Cyanide in Gold Mining

gold mining equipment for small scale miner

gold mining equipment for Small Scale

Without the use of cyanide in the gold mining industry, the world’s production of gold would not nearly be as high as it is
right as the very moment. Gold is very important to many different cultures; its uses go far beyond its use in jewelry. Gold is needed for various forms of electronic equipment. Cyanide’s use has enabled the gold mines to have a higher output of gold, so therefore this very useful element’s demand has grown. Cyanide’s usage is also very controversial, due to its harmful effects on the environment and its toxic nature. But is it as harmful as many of us may think? The use of cyanide in the gold mining industry is growing everyday, there’s nothing we can do to stop its usage; the only thing that we can possible do is to be more careful with the ways that it is used.

Gold mining is one of the most important industries in our country; providing the basis to which our country’s financial stability was founded upon. The first documented gold discovery was made in 1799, when John Reed’s son, Conrad, found a 17 pound nugget in Meadow Creek. The Reed’s farm was located in Cabarrus County, North Carolina. Gold mining is the techniques employed in the removal of gold from the earth. The techniques used in the finding of gold can be divided into two main types: manual and mechanical. Manual processes include panning, long toms, etc. The mechanical techniques consist of drilling, hydraulics, and many chemical processes; one being the use of the Cyanide Leach process.

Gold has been used since prehistoric times by humans; thought to be the first metal used by humans. This precious metal was valued for its ornamental value and “magical” properties. During the Middle Ages alchemists tried to transmute other metals into this valuable substance. “Gold fever” struck Europe and many quests were made in the search of gold. This element has been used as coins, jewelry, and in many electrical devices.

Gold is very ductile and malleable; it is easily beaten into thin sheets of gold leaf. Gold is relatively chemically inactive, making it unaffected by moisture, oxygen, and many acids. Gold can be found in many locations around the world. The majority of the time gold is found in its metallic state, in the forms of dust, flakes, and nuggets. This metal is found in alluvial placers and in quartz veins. The main producers of gold are South Africa, the United States, Russia, Australia, and Canada. All of these countries employ the usage of the Cyanide process.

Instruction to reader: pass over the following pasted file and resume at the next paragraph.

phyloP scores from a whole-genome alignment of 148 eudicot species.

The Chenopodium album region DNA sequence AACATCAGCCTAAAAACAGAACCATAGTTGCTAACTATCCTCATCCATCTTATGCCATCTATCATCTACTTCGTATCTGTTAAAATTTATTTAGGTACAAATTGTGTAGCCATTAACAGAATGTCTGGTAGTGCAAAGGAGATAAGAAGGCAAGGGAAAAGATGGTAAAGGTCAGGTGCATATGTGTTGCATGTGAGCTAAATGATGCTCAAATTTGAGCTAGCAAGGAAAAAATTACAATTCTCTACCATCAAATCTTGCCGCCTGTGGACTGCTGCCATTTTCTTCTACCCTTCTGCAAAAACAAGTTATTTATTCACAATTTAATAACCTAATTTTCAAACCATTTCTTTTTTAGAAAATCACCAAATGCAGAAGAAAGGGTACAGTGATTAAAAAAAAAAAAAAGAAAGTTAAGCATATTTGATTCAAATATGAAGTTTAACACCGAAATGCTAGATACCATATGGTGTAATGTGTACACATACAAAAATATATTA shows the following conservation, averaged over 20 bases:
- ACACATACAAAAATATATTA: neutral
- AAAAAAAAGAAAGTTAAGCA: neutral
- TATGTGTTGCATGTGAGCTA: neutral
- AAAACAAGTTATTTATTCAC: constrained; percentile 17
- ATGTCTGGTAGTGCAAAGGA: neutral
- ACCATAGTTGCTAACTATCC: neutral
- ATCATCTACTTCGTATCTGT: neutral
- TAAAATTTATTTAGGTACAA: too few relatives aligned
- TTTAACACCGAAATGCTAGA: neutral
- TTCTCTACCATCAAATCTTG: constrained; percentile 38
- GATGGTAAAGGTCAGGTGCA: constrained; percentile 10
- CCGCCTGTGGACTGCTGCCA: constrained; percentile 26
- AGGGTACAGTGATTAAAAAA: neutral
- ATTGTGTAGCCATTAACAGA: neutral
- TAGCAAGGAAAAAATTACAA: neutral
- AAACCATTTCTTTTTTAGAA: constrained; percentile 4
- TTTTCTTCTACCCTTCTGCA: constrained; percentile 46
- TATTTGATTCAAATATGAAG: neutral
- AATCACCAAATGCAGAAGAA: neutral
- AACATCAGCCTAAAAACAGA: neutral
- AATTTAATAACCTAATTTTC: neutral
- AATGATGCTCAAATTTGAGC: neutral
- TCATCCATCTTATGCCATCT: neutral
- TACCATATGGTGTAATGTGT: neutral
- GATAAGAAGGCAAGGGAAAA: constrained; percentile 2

Cyanide is a poison that is very lethal to mostly anything living. It is also a very fast acting poison. If someone is given a sufficient dose, it could kill them in only a few minutes. Cyanide can be inhaled, ingested, or absorbed through the skin. Cyanide causes hypoxia in cell, meaning that the cells cannot use oxygen delivered to them. The respiratory system is not able to nourish the cells with oxygen. If the condition is not treated right away, the person will breathe rapidly, go into convulsions, go unconscious, and then suffocate. The most well-known antidote is amyl nitrate which can either be injected or swallowed.

Cyanidation was first discovered by Carl Wilhelm Scheele, who discovered Cyanide. The modern Cyanide Process was developed in 1887 by John Seward MacArthur and the brothers Dr. Robert and Dr. William Forrest in Glasgow, Scotland. After this discovery, it was widely used in the mining of gold because of the great recovery rate; the gold recovery percentage soon jumped from 40%-50% to 85%-95%, doubling the world’s production of gold. Before, gold had only been mined through manual processes, but the fine grain gold and gold dust particles had been wasted, being thrown out in what is known as the mine tailings. With this discovery, it made it possible for low-grade ores to be mined without it being a financial risk.

Cyanidation, also known as the MacArthur-Forrest Process, involves dissolving the precious metal in a Cyanide solution, either Sodium Cyanide or Calcium Cyanide. The chemical reaction used is called the Elsner Reaction; the Stoichiometry of the reaction is: 4Au + 8NaCN + O2 + 2H2O → 4NaAu(CN)2 + 4NaOH.

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